Reggie Bush Opens Up About NCAA Taking Away His Heisman Trophy

Former USC Trojans running back Reggie Bush remains one of college football's most indelible legends.

Highlight reels of his exploits against Fresno State are still highly viewed on YouTube, especially for the younger generation of current stars who were too young to have watched him play.

But one part of his legacy, his 2005 Heisman Trophy was taken away by the NCAA several years ago, with no indication it's close to being returned to its rightful owner.

Bush has never substantially addressed his Heisman and what led up to it being taken away, but he recently opened up about it during an interview on the I Am Athlete podcast.

There were several interesting and revealing quotes from Bush during the discussion:

Bush described how "there are so many layers" to his story with the Heisman.

He also said he was "forced" to give it back and that he didn't want to let them take the trophy.

Perhaps the most interesting part of the conversation is when Bush reveals he never had an in-person meeting with the Heisman Trust. Bush said there was no substantial interactions, just one conference call before they made their decision.

The Trust apparently got most of their information from the NCAA. But Bush said the issue with that is that the NCAA "didn't do their homework" on his case.

According to him, the incident that led to the NCAA investigation and eventual penalties levied on the school and on Bush was not due to improper benefits, but out of necessity.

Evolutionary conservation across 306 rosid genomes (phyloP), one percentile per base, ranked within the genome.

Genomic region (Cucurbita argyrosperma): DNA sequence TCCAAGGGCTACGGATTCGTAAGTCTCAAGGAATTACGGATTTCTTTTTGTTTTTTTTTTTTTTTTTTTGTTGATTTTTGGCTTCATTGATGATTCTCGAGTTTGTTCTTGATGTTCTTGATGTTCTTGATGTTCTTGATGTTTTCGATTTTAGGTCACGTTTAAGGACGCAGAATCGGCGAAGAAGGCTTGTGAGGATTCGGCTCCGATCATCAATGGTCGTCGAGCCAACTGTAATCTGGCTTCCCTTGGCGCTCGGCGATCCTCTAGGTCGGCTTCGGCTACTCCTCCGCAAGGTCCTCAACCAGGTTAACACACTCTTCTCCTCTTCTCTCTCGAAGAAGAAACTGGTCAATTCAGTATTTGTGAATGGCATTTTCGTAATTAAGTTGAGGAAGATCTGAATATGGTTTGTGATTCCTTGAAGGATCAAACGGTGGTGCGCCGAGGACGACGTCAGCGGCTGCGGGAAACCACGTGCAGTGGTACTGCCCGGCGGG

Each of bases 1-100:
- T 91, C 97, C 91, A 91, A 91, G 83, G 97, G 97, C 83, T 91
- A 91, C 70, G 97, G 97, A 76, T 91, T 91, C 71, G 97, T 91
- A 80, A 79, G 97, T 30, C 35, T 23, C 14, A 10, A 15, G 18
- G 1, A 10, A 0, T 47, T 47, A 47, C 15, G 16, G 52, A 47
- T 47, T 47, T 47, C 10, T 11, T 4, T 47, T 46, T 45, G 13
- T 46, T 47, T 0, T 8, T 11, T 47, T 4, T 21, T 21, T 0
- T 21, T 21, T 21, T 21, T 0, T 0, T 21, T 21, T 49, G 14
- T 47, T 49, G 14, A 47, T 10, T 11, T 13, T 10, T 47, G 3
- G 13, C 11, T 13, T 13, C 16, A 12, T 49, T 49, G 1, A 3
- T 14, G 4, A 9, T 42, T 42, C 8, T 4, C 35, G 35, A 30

His version of events is that his parents were essentially forced out of their townhome because the landlord wasn't paying the mortgage.

That's when a family friend stepped up and helped them move into the house.

Bush said the NCAA "doesn't know that piece of information right now." Instead, they claimed it was part of a name, image and likeness type agreement that was outlawed at the time.

Poor NCAA Process

If what he's saying is true and the NCAA didn't do the research to learn that the house wasn't a gift, but a temporary place while they tried to find a new home, that's completely inexcusable.

Obviously there might be more to it than that, but it certainly seems as if Trojans fans were right in their feeling that the NCAA was out to get them in particular.

The evidence base that the school knew about the house was incredibly weak, and conversations during the hearing did make it seem like they wanted to make an example out of USC, not investigate the truth of the story.

Regardless, it's absurd that Bush hasn't had his trophy reinstated.

Perhaps the best indicator of how utterly absurd the Heisman Trust's rules are, O.J. Simpson is still listed on their official website with a glowing description of his career, while the 2005 year is entirely blank, with Bush's name never mentioned.

Instead of digging into what really happened, it seems like the NCAA steamrolled the investigation, and the Heisman believed them over Bush.

If true, it's one of college football's great injustices and should be corrected immediately.

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Ian Miller is a former award watching high school actor, author, and long suffering Dodgers fan. He spends most of his time golfing, traveling, reading about World War I history, and trying to get the remote back from his dog. Follow him on Twitter @ianmSC